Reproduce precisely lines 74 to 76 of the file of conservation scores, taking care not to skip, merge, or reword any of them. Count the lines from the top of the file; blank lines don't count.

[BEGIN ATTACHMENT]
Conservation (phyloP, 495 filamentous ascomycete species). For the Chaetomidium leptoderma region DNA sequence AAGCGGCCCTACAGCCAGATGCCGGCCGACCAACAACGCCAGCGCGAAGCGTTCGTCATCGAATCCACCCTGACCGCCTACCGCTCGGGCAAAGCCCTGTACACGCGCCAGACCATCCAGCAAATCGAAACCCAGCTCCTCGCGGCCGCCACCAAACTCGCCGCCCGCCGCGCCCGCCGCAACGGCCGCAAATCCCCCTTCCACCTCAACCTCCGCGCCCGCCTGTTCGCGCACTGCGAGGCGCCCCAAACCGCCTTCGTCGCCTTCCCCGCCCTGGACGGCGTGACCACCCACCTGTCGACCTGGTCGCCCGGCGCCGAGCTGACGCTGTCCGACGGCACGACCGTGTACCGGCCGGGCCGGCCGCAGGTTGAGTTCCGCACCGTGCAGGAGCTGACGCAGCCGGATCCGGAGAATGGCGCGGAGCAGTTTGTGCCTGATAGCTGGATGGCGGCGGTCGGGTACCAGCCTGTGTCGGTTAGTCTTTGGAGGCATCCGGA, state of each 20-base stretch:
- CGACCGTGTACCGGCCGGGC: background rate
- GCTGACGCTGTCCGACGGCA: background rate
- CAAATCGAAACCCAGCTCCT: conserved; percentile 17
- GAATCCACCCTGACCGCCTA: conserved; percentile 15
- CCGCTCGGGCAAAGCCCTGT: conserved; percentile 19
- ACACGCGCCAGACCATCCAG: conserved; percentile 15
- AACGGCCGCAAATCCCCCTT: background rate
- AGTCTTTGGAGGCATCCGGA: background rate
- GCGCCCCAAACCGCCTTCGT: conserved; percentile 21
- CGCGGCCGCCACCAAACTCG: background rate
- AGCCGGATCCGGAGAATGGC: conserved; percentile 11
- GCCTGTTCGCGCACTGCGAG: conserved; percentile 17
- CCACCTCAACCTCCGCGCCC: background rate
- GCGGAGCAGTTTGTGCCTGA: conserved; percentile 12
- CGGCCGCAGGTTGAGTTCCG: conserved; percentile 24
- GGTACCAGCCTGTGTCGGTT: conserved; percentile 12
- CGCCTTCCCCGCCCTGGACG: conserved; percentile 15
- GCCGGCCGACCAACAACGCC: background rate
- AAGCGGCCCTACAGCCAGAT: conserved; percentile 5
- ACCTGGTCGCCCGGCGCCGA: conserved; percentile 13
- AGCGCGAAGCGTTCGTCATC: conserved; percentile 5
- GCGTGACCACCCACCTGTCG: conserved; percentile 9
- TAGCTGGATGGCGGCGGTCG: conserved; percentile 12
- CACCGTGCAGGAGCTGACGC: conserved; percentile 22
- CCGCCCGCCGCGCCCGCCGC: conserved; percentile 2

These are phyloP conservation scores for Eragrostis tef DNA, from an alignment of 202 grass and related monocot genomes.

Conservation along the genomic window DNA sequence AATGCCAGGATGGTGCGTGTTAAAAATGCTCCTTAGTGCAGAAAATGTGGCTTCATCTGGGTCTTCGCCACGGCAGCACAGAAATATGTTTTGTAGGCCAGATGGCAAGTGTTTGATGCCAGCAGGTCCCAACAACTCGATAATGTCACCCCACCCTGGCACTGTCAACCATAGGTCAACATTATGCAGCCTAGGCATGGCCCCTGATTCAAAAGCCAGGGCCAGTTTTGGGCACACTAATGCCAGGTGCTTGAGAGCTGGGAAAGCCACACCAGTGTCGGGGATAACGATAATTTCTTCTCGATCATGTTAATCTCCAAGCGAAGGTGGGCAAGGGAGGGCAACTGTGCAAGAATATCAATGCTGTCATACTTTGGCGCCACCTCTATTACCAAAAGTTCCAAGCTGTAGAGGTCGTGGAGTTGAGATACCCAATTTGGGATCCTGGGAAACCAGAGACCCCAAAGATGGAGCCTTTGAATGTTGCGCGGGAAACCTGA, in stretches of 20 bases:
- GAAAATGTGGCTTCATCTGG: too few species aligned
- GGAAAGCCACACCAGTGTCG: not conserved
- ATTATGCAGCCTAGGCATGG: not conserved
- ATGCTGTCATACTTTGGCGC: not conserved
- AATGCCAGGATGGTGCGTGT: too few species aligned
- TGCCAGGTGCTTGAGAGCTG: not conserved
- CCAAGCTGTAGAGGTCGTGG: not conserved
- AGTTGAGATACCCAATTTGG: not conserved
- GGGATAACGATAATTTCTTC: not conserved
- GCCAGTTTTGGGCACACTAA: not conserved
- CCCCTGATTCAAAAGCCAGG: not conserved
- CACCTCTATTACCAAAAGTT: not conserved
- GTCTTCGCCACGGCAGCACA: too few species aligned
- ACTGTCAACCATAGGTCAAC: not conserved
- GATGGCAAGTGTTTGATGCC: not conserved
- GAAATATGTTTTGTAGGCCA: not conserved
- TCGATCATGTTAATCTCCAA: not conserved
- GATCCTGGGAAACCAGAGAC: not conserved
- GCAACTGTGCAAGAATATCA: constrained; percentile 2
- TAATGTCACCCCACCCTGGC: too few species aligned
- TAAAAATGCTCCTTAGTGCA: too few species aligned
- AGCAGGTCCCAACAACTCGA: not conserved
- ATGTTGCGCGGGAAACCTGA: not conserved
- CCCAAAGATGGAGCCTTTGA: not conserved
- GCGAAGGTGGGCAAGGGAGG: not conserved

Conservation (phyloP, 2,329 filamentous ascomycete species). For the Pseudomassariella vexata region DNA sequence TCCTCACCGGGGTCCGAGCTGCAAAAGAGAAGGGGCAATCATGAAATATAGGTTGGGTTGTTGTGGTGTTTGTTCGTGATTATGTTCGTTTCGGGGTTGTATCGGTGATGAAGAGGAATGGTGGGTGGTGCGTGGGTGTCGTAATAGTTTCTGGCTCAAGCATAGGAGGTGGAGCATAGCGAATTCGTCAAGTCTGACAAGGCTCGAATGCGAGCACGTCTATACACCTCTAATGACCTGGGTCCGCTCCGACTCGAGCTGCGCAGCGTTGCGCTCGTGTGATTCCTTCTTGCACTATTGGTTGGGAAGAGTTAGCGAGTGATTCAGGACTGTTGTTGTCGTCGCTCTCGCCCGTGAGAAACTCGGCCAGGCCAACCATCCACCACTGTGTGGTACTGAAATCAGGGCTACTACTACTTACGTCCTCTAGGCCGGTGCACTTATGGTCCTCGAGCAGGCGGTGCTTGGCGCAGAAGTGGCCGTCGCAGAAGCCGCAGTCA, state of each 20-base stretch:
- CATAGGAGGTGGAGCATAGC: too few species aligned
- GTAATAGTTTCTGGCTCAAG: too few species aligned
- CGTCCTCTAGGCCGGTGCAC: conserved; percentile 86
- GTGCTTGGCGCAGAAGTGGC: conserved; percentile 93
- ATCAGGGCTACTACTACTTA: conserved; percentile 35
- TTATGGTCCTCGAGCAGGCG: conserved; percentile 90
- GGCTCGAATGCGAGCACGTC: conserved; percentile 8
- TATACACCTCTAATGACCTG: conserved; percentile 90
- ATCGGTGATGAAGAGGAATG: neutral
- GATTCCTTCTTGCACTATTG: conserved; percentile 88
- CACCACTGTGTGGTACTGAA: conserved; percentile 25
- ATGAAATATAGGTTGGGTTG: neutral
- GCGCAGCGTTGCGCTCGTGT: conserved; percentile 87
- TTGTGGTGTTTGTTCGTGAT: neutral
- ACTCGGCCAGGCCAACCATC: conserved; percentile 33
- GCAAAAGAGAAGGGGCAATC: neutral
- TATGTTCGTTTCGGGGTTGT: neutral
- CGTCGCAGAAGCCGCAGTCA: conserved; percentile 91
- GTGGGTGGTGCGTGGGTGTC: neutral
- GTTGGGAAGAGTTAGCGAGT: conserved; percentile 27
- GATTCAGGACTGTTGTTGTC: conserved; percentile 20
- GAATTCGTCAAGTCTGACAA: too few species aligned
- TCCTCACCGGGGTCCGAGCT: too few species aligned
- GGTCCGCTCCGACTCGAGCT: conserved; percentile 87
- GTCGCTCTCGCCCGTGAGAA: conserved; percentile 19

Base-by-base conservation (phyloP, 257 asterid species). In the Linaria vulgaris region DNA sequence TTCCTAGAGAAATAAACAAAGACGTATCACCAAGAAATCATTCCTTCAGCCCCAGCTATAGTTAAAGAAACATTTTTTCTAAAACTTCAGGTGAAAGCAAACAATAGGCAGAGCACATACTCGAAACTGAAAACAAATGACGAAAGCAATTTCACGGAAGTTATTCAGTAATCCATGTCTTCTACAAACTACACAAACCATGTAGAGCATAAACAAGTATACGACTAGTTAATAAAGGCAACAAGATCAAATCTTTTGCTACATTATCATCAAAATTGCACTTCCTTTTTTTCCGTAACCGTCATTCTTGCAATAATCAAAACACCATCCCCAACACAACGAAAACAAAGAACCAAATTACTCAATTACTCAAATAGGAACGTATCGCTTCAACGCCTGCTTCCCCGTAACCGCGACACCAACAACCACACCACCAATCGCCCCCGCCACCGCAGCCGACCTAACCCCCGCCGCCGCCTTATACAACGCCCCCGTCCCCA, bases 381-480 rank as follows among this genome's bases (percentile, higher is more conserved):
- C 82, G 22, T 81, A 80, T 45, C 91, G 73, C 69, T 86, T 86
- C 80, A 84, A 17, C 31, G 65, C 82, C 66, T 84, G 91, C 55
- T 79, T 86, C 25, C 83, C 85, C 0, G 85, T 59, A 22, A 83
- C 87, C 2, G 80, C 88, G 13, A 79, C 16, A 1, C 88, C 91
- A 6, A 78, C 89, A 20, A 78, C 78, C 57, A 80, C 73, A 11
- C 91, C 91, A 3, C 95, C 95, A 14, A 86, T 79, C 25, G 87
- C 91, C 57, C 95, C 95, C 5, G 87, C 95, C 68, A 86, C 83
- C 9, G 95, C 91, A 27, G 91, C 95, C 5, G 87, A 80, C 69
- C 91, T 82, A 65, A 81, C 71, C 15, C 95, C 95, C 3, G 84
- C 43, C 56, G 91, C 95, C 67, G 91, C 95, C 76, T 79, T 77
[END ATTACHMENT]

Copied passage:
- GTTGGGAAGAGTTAGCGAGT: conserved; percentile 27
- GATTCAGGACTGTTGTTGTC: conserved; percentile 20
- GAATTCGTCAAGTCTGACAA: too few species aligned